The paper focuses on Paolo and Vittorio Taviani's Cesare deve morire (Caesar Must Die) (2012), an Italian adaptation of Julius Caesar set in a high security prison in Rome with a cast entirely made of convicts or former convicts. It explores how this adaptation "deconstructs" and "rewrites" Shakespeare (from an "Interview" with the film directors), especially by setting Julius Caesar in the "unborn state" of a prison, and through the use of a number of "accents yet unknown"--the inclusion of "dialects" from the South of Italy that not only displace the English "original" but also "standard" Italian translations of the play. The paper argues that the "Shakespeare" that emerges from this film is a "spectral Shakespeare", simultaneously material and evanescent, some kind of pharmakon that is not only "cure" but also "poison". As "cure" and "poison", this "Shakespeare" relates in complex ways with the largely US-based tradition of "prison Shakespeare", a tradition that insists on figuring "Shakespeare" as catalyst of spiritual growth, reformation and redemption

“In States Unborn and Accents Yet Unknown”: Spectral Shakespeare in Paolo and Vittorio Taviani’s Cesare deve morire (Caesar Must Die).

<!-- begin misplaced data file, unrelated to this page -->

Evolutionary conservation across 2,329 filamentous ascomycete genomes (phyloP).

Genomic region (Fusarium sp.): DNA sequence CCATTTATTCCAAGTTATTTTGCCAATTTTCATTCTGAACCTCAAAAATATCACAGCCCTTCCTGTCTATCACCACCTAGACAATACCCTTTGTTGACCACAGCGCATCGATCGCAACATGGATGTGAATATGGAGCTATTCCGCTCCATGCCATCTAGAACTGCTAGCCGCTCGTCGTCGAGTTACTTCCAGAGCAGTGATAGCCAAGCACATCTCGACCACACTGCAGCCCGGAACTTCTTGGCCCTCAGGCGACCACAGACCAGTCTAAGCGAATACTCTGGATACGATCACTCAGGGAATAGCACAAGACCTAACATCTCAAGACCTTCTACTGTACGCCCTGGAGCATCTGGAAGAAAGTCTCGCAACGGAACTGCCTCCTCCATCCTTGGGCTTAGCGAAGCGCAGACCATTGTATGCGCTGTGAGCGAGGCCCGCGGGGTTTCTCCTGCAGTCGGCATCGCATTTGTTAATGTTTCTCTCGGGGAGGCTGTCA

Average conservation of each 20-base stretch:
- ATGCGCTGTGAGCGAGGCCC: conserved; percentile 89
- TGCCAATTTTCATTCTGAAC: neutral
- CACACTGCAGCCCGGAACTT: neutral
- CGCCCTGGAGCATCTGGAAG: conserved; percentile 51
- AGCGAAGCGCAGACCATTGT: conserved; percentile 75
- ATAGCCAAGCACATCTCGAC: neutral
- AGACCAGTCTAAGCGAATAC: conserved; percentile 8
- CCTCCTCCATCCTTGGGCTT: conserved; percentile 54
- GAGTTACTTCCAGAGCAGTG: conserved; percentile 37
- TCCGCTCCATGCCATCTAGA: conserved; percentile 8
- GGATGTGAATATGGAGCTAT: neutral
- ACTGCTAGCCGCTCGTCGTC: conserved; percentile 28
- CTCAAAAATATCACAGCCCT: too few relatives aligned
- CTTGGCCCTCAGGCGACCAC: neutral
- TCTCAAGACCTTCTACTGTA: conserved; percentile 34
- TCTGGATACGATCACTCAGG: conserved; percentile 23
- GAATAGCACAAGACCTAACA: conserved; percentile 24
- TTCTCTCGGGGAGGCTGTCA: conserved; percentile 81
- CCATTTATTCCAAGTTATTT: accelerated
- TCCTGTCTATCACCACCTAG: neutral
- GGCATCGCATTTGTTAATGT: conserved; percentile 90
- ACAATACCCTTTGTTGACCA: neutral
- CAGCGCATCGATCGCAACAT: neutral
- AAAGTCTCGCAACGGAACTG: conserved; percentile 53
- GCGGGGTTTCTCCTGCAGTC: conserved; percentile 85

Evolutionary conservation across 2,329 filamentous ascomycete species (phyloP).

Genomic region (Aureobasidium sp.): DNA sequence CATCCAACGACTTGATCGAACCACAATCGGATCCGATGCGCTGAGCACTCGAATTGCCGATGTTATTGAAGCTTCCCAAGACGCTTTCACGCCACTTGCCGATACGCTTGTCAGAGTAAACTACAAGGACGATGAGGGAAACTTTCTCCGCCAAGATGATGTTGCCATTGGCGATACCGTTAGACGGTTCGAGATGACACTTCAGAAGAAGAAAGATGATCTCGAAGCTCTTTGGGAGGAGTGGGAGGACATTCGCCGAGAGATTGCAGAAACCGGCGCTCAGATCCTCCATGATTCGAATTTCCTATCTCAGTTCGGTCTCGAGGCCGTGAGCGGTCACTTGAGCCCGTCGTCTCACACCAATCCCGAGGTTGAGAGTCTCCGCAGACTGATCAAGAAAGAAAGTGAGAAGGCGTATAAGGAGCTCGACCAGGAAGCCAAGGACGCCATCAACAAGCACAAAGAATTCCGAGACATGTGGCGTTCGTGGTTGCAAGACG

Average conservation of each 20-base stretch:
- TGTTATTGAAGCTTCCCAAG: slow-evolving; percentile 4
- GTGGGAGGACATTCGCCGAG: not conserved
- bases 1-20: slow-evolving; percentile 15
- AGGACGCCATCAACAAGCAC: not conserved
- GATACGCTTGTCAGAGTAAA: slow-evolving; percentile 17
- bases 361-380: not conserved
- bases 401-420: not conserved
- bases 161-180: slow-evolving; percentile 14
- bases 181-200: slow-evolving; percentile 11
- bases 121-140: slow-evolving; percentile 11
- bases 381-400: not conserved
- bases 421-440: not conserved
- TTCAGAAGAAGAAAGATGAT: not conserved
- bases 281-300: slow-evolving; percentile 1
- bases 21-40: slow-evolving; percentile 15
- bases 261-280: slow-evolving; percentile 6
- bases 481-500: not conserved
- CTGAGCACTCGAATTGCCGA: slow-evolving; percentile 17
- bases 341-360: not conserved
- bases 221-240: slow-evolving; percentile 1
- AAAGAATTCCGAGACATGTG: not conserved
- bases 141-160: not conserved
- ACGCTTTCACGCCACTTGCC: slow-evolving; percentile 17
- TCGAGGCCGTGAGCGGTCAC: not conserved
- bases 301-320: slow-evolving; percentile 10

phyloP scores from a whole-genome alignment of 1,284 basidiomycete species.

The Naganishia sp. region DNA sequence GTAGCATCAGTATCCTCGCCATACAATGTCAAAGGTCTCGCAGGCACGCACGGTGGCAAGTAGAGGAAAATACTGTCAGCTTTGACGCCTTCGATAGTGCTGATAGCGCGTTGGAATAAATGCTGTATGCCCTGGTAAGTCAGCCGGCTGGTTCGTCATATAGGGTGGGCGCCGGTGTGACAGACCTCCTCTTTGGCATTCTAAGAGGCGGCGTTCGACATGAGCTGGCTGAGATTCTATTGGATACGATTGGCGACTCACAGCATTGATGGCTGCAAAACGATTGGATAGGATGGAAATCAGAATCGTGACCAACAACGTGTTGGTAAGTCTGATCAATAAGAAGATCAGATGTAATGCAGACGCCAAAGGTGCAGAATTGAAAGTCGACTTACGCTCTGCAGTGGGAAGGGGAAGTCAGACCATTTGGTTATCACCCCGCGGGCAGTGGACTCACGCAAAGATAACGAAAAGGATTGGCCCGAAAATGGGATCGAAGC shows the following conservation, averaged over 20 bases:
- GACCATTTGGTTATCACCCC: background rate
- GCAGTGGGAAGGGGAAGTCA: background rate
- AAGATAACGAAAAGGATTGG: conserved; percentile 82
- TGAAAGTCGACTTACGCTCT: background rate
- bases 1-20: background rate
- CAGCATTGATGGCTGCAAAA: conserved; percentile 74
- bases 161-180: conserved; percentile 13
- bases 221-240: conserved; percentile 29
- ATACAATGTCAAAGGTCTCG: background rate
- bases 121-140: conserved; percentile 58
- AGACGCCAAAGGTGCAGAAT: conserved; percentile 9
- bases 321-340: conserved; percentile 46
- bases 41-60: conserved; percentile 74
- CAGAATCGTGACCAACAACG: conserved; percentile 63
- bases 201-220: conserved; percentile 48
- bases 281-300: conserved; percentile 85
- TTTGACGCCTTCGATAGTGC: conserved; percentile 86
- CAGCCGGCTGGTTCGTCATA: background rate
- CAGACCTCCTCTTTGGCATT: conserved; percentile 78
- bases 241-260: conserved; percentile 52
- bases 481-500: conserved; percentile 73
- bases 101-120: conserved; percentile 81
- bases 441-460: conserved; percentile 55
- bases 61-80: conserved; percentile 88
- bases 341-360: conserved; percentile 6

CALBI, Maurizio
2014

Abstract

The paper focuses on Paolo and Vittorio Taviani's Cesare deve morire (Caesar Must Die) (2012), an Italian adaptation of Julius Caesar set in a high security prison in Rome with a cast entirely made of convicts or former convicts. It explores how this adaptation "deconstructs" and "rewrites" Shakespeare (from an "Interview" with the film directors), especially by setting Julius Caesar in the "unborn state" of a prison, and through the use of a number of "accents yet unknown"--the inclusion of "dialects" from the South of Italy that not only displace the English "original" but also "standard" Italian translations of the play. The paper argues that the "Shakespeare" that emerges from this film is a "spectral Shakespeare", simultaneously material and evanescent, some kind of pharmakon that is not only "cure" but also "poison". As "cure" and "poison", this "Shakespeare" relates in complex ways with the largely US-based tradition of "prison Shakespeare", a tradition that insists on figuring "Shakespeare" as catalyst of spiritual growth, reformation and redemption
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Utilizza questo identificativo per citare o creare un link a questo documento: http://hdl.handle.net/11386/4358453
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